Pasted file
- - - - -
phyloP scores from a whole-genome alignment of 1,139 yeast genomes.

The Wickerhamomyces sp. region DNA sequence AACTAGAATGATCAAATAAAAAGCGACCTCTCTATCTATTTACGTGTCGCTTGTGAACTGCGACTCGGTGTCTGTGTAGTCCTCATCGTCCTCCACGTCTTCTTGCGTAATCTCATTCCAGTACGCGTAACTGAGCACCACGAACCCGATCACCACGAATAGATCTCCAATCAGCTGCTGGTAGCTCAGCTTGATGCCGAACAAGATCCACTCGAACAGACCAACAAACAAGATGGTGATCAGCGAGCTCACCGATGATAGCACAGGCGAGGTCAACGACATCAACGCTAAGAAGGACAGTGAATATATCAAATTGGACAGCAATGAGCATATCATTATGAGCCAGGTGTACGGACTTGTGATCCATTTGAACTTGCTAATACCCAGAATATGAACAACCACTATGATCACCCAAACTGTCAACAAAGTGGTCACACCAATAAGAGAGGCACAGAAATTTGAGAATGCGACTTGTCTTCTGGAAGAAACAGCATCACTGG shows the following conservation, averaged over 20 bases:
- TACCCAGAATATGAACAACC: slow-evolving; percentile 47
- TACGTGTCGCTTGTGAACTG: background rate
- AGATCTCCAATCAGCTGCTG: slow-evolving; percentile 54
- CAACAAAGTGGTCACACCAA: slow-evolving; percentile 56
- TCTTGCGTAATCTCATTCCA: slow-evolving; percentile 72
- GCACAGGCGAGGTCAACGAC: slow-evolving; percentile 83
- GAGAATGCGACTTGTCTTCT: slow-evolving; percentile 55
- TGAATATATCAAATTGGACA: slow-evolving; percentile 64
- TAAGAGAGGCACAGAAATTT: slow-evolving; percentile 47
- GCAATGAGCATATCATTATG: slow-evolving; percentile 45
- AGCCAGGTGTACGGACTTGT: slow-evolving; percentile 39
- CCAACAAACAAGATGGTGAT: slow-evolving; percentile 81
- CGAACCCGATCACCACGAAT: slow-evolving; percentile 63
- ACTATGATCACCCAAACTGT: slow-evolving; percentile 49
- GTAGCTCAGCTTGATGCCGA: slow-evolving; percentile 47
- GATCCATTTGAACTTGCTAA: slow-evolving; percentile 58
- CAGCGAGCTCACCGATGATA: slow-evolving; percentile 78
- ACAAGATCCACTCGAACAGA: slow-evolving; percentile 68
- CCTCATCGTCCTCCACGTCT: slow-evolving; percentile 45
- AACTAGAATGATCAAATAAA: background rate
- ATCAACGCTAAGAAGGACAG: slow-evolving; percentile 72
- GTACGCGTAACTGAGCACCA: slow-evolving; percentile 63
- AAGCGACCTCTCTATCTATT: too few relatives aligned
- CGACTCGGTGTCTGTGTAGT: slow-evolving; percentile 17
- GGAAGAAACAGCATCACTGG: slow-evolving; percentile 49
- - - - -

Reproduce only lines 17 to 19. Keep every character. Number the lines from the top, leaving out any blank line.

- GTAGCTCAGCTTGATGCCGA: slow-evolving; percentile 47
- GATCCATTTGAACTTGCTAA: slow-evolving; percentile 58
- CAGCGAGCTCACCGATGATA: slow-evolving; percentile 78